Eritrean human rights violations give drop in foreign aid

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afrol News, 5 November - Reports of increasing human rights violations by the Eritrean government have caused massive protest among donors. The Eritrean - European Union relations are rapidly deteriorating, and Norway has already degraded Eritrea from its status as "main cooperating country". 

September saw a major government crackdown of leading government critics and independent journalists and the closure of all Eritrea's non-government media organisations. This followed a slow process of deteriorating conditions for the country's free media.

The European Union on 5 October reacted swiftly after Antonio Bandini, Ambassador of Italy in Eritrea, had been asked to leave the country immediately. The EU deplored the decision and at the same time "expressed the gravest concern about recent events in Eritrea which had led to the imprisonment of a number of known personalities advocating democratic reforms and to the suppression of the independent press."

In the same demarche, the EU had underlined that these events "contradicted the declared policy of the Eritrean Government and the commitments undertaken in favour of democracy, rule of law, human rights and good governance." The EU stressed that "the expulsion of the Representative of the Presidency of the European Union seriously undermines the EU relations with Eritrea and will lead to a review of such relations."

The Europeans however confirmed their commitment to support the development of Eritrea, as well as peace, stability and cooperation in the region. Sources within the Swedish development agency SIDA however claim European countries are to consider how to pull out of Eritrea as soon but smooth as possible.

More direct consequences have already been taken by Norway, a European country not belonging to the EU, and a main donor to African development programmes. Reviewing its list of "main cooperation countries", Eritrea was removed from this list, as had Zimbabwe been last year. Already started development projects are however to go on.

The Norwegian government, which actually is substantially rising development aid expenditure next year, however claims the removal of Eritrea from its highest priority list only is because of a policy of enhancing its focus on fewer countries. 

The demands to be met to be a potential "main cooperation country" for Norway however speaks for itself: "a country of low incomes, a clear desire to lead a policy targeting poverty, a relatively stable political situation and the importance for regional stability and development."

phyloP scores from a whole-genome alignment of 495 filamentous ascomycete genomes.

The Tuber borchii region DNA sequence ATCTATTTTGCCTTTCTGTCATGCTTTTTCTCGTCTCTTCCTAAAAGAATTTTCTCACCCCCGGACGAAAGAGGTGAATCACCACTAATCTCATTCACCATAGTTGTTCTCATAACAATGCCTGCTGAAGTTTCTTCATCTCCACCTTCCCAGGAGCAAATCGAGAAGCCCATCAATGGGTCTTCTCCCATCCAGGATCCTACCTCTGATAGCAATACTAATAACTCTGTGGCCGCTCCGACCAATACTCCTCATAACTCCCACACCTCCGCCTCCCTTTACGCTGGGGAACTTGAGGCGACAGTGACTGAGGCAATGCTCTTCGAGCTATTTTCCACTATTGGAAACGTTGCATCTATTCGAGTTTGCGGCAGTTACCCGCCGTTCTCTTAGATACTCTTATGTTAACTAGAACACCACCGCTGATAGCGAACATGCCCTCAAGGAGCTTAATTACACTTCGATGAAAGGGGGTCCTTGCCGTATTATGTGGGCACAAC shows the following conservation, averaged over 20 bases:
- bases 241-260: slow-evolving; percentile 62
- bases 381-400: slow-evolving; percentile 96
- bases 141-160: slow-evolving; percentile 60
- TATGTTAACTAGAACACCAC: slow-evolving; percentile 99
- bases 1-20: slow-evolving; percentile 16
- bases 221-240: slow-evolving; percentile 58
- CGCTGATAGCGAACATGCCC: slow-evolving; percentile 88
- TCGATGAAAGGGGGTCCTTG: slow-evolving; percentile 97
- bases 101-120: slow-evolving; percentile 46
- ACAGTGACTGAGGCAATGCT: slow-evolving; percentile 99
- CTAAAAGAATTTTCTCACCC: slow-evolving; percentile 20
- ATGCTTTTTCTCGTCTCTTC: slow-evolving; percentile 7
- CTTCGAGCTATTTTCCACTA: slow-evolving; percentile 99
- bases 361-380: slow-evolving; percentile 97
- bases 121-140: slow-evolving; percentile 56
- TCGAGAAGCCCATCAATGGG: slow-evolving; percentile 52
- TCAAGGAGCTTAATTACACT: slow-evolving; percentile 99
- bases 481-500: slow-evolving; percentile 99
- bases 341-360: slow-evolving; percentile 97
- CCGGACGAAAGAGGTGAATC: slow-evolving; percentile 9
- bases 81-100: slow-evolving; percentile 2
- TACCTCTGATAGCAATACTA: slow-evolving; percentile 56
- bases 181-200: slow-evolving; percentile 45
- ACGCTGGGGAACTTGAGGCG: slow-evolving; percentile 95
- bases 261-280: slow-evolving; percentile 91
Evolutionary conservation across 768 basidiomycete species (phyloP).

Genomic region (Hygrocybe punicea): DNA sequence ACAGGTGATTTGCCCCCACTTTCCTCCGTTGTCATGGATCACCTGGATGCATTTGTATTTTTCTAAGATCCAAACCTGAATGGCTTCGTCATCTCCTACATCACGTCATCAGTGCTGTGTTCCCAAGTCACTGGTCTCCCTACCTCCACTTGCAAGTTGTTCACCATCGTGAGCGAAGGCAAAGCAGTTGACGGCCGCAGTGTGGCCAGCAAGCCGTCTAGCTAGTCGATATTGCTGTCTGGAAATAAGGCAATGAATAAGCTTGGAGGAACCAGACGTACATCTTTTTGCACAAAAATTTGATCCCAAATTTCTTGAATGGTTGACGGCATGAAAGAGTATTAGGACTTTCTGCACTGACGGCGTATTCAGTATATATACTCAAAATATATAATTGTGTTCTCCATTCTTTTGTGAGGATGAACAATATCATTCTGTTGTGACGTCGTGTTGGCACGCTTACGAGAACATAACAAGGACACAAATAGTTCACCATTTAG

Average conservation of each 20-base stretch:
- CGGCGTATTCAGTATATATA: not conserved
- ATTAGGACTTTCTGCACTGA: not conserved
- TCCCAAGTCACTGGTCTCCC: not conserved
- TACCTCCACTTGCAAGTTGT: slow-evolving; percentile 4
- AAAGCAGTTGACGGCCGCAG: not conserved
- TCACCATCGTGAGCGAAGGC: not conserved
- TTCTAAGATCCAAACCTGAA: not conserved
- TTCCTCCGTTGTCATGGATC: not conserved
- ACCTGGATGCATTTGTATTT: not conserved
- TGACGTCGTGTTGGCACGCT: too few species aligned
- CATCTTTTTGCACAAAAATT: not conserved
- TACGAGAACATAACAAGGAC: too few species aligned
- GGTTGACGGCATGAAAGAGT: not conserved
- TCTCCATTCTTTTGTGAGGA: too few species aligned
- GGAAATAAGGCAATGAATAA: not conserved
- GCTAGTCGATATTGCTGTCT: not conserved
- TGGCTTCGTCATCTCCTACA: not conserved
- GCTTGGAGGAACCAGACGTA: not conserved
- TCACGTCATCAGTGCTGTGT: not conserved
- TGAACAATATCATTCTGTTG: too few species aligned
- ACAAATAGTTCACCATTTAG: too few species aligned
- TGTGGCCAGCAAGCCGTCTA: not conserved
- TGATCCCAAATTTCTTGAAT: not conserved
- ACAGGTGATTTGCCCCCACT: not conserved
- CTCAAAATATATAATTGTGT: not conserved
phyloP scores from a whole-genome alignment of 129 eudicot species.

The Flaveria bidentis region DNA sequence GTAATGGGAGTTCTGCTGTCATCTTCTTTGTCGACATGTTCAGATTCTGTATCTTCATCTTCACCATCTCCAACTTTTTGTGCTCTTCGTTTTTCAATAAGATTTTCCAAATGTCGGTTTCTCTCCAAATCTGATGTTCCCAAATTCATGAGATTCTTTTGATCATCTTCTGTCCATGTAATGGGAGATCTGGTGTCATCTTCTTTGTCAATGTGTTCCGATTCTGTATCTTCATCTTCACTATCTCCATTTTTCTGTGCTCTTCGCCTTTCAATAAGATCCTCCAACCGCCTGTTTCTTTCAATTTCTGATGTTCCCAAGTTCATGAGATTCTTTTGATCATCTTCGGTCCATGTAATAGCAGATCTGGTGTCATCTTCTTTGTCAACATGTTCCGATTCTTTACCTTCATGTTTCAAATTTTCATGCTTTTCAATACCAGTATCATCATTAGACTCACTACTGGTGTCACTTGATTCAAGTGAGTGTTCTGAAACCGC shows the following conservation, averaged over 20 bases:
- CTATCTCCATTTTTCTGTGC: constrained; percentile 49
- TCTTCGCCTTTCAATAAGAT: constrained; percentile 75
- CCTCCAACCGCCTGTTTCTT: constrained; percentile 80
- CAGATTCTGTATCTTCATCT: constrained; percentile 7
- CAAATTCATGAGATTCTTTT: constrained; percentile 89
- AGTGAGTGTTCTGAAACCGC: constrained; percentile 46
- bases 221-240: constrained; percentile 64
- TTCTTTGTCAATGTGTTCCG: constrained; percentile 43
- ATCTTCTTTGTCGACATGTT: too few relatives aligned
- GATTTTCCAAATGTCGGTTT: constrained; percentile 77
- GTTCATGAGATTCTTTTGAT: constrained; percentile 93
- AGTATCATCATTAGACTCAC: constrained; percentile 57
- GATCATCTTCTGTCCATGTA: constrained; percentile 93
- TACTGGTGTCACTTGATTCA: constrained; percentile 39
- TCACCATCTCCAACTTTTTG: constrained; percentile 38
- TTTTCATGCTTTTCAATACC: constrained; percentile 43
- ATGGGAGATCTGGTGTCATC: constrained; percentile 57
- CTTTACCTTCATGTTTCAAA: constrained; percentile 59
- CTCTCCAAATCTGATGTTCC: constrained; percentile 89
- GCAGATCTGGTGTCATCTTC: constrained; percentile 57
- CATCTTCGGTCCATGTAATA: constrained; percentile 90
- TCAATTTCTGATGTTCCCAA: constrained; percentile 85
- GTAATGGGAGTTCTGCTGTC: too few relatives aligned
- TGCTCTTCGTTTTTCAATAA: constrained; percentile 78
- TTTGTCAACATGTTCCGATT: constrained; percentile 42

Woldai Futur, Eritrean Minister of International Cooperation, however complained on this decision to the Norwegian development agency NORAD, saying "I cannot understand anything else than that we comply to these standards" set by Norway. Woldai however admits that, regarding political stability, there was "room for improvements". Commenting that Eritrea had not been given prior notice of the Norwegian decision, Woldai stated this was "not partnership as it should be."

Other countries still have not officially shifted their development cooperation policies towards Eritrea. The human rights situation in the country has however gained much publicity in internal reports and journals. Reactions may thus be seen on next year's budgets.

Earlier this month, the Economist Intelligence Unit (EIU) also had warned Eritrea's crackdown on dissidents would hurt its economy. In a worst-case scenario, GDP growth would be highly unlikely to reach one to two percent. According to the EIU, the crackdown largely reflects the kind of domestic turmoil, which had been expected to occur after the end of the Eritrea-Ethiopia war in December 2000. 

- Eritrea's politicians have begun to turn to issues of democracy and good governance within the country, the EIU's latest country briefing on Eritrea states. It concludes that the government crackdown on critics and the free press, although they "clearly do not bode well for democracy, the real damage may be to the economy."

Even with government-to-government funding continuing, effects will be noted. Remittances from Eritreans living abroad - which are the largest source of current transfer inflows in the balance of payments - could be affected if Eritreans living abroad began to think their government was becoming undemocratic, the EIU said.

Sources: Based on EU sources, NORAD, SIDA, EIU and afrol archives Texts and graphics may be reproduced freely, under the condition that their origin is clearly referred to, see Conditions.

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